“What do you think of this rabbit?” he pointed to the remains of the carcass on the deep blue glass plate, surrounded by scrapings of mashed potato and rich gravy.
“It’s amazing, isn’t it. We had it last time we were here. It’s the best thing on the menu. Do you want that piece of chirizo Tanya?
“Thank you but I’m not going to eat any more. You go ahead” Vera skewers the slice of chirizo and, moves her fork to include a piece of Manchego and a grape.
“Andalusian, it says. Probably caught outside Belgooly. Scrumptious though. Great choice. I’ve never had rabbit. All those cute little furry things with big eyes. Did you try the duck?”
“Don’t worry, these Andalusian rabbits are really ugly.”
“So say again. You want to invite only people you want, and no family? Then you’re talking about finding somewhere for sixty people. I can’t hear more than one person at a time.”
“I organized my 50th and that was a great venue, and it didn’t cost an arm and a leg. You should decide who you want first. That’s what makes a good party, not the venue or the food.”
“The mini- burgers are great”
“I’ve had one. You have that half.”
“No, I’m stuffed. The thing is we need to think about this. It’s a year off and can’t we just elope?”
“Darling, you know I would be happy to keep this between us, but… Can I have another glass of this wine?”
“Sorry sir we don’t do that one by the glass.”
“OK, we’ll have a bottle then.”
“No, Dan, we’ll never get through another.
“How about the Malbec, sir. It’s similar and we do that by the glass. I’ll get you a taste of the Malbec. It’s very popular.” The waitress, or is she the owner, returns with a small wine glass a quarter full of red and Dan tastes the wine in an exaggerated gargling, swirling it from cheek to cheek.
“I’ll have another glass of that. Adam?”
“No, thanks, I’m driving.”
“We can get a cab”
“No, it’s fine. I’m fine. I’ve only had a glass.”
“Can I bring you the desert menu?”
“Not for me. Vera? Dan?”
“No thanks.”
“I think we’d like a moment, if that’s OK?”
The waitress reaches between Adam and Vera and her perfume cuts through the not insubstantial aroma of rabbit and duck and she tries to get her thumbnail under the edge of the slate serving dish without success. Adam smiles up at her and reaching across the slate, pulls it from the far side towards him and to the edge of the table so she can lift it by its edge. He wonders why restaurants use slates for serving. They must be so impractical, unhygienic and easily damaged, and their only redeeming feature is that they present the food well. Tapas somehow looks more generous.
“Can we have the bill please?”
They barely see the total before it’s whisked up and split. They’re drunk enough to make round numbers of everything substantially higher than the specific, just so that the four-way split is easy to calculate. They all drop €50 notes onto the small silver dish while focusing on the free custard tartlets which have been brought on a separate dish to the table, as a substitute for desert, a freebie from the grateful restaurant owner who’s finally getting full houses and profits, and recognizes the value of regulars over tourists. They had the table in the corner by the window, even though this time they hadn’t remembered to ask. The problem has only been that Vera, sitting next to the restaurant door, is the one most susceptible to the cold and every third customer doesn’t shut it after them. Adam has been up and down like a bloody yoyo throughout the meal, closing the door. Being solicitous. He feels it is incumbent on him to be responsible, given that he’s the driver, the least drunk. The host.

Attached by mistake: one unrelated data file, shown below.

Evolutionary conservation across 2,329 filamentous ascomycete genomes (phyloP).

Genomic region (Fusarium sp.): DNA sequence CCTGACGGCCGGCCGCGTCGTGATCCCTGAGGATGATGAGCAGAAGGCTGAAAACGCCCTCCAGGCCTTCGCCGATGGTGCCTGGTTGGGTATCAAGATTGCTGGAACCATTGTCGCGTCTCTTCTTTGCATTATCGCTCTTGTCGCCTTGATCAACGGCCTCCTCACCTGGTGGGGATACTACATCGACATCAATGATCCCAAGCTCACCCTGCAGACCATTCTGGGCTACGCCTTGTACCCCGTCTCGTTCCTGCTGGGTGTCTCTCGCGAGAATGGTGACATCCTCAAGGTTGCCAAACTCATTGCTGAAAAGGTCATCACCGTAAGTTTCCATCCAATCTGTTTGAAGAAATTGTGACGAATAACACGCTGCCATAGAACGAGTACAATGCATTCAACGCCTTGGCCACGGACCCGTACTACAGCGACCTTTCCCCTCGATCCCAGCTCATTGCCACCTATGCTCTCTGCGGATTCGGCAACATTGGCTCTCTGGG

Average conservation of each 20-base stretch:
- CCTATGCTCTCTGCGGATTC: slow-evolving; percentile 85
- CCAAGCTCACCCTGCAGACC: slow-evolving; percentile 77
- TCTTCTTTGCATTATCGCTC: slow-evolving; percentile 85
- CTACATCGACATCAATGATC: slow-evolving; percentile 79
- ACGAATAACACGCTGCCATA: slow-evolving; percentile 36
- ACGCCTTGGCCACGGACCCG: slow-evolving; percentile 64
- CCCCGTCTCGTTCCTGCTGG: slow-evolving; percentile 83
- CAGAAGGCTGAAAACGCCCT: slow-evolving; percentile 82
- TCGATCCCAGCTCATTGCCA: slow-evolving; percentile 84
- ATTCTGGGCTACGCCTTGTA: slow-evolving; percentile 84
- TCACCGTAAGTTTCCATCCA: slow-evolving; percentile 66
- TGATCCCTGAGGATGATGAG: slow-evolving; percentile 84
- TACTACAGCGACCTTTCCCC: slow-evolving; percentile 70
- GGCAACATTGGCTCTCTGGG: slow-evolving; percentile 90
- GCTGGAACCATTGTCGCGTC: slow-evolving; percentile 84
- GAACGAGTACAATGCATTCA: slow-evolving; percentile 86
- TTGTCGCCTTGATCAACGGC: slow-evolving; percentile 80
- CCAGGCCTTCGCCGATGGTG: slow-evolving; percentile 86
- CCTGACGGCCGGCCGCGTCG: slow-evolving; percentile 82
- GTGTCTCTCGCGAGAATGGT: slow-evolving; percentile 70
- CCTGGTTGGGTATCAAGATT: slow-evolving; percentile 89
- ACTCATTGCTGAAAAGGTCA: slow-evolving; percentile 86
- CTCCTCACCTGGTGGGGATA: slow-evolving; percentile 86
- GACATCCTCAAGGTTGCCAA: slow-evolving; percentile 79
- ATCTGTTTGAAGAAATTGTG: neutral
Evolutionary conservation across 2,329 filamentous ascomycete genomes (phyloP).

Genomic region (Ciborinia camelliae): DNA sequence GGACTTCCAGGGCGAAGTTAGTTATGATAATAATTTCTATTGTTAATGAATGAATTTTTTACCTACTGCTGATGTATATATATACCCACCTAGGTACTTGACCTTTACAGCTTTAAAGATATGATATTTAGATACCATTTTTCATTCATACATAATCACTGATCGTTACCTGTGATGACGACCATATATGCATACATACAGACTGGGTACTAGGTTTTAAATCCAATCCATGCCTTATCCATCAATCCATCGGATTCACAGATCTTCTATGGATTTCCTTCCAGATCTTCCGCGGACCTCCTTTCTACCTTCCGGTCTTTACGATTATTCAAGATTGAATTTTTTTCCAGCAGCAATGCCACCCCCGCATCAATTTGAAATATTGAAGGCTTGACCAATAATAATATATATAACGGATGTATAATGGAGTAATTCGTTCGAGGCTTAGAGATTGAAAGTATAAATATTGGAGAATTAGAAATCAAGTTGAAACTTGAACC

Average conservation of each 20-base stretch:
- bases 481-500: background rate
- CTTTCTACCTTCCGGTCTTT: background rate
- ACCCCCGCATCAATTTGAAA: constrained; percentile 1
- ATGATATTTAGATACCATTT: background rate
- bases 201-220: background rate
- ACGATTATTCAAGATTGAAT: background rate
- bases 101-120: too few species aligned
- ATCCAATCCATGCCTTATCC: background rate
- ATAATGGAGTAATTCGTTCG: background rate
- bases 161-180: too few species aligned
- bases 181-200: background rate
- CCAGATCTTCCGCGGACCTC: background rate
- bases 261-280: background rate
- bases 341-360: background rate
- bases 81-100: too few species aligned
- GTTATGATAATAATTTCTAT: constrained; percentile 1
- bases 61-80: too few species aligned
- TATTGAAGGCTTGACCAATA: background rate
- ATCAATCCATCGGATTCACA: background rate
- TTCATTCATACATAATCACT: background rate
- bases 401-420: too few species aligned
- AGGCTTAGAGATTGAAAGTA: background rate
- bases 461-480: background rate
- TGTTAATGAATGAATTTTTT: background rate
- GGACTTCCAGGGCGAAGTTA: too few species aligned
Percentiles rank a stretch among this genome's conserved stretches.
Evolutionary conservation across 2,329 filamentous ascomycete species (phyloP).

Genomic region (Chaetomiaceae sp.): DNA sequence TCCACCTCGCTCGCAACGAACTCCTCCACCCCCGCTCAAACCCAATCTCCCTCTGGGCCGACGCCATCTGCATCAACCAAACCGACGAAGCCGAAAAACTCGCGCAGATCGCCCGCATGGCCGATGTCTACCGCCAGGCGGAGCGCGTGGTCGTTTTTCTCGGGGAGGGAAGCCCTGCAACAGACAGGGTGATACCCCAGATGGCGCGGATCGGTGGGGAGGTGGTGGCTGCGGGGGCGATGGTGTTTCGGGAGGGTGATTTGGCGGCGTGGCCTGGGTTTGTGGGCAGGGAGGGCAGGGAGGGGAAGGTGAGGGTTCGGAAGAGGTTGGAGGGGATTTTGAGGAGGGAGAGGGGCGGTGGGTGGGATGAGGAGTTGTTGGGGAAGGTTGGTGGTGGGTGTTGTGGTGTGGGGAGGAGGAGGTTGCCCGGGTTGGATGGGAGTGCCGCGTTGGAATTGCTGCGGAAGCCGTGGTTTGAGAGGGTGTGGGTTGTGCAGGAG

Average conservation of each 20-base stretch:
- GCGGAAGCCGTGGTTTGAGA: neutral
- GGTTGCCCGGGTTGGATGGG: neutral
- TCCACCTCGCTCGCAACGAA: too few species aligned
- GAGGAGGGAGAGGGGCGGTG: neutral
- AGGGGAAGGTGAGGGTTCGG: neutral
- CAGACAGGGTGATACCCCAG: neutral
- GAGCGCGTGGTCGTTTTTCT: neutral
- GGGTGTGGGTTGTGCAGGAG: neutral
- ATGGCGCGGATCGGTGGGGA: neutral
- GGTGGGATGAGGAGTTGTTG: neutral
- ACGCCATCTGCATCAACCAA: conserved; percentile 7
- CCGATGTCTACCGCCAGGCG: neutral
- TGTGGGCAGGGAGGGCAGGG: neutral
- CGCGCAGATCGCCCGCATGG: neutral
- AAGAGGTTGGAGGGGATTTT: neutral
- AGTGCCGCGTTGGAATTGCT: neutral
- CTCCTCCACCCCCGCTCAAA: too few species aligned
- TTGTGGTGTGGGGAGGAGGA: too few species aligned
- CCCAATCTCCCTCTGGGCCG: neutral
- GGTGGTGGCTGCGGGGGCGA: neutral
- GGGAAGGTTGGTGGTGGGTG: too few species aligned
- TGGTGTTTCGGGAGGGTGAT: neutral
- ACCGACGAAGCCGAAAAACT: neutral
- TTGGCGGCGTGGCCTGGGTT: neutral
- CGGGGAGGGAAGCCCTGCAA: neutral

Returning from the toilet, Adam realizes that the party for a year hence, in his and Dan’s joint honour, has been planned and booked by Tanya, the party organisation expert. It’s a game.
“I don’t like the sound of that.”
“It’ll cost you”
“I’m not going to be organised. Can’t we just change the subject? It’s a year away. Let’s leave it.”
“You’re just so negative. All I was doing was talking.” They often row like this. It’s not about the party. It’s about control. It’s always about control and power and respect and each other’s share of the limited attention span Dan offers.
“Maybe we can do several different things spread out over a few weeks?”
“All year I was thinking.”
“Maybe you should elope.”
“I don’t fancy him.”


Leave a Reply

Fill in your details below or click an icon to log in:

WordPress.com Logo

You are commenting using your WordPress.com account. Log Out /  Change )

Google+ photo

You are commenting using your Google+ account. Log Out /  Change )

Twitter picture

You are commenting using your Twitter account. Log Out /  Change )

Facebook photo

You are commenting using your Facebook account. Log Out /  Change )


Connecting to %s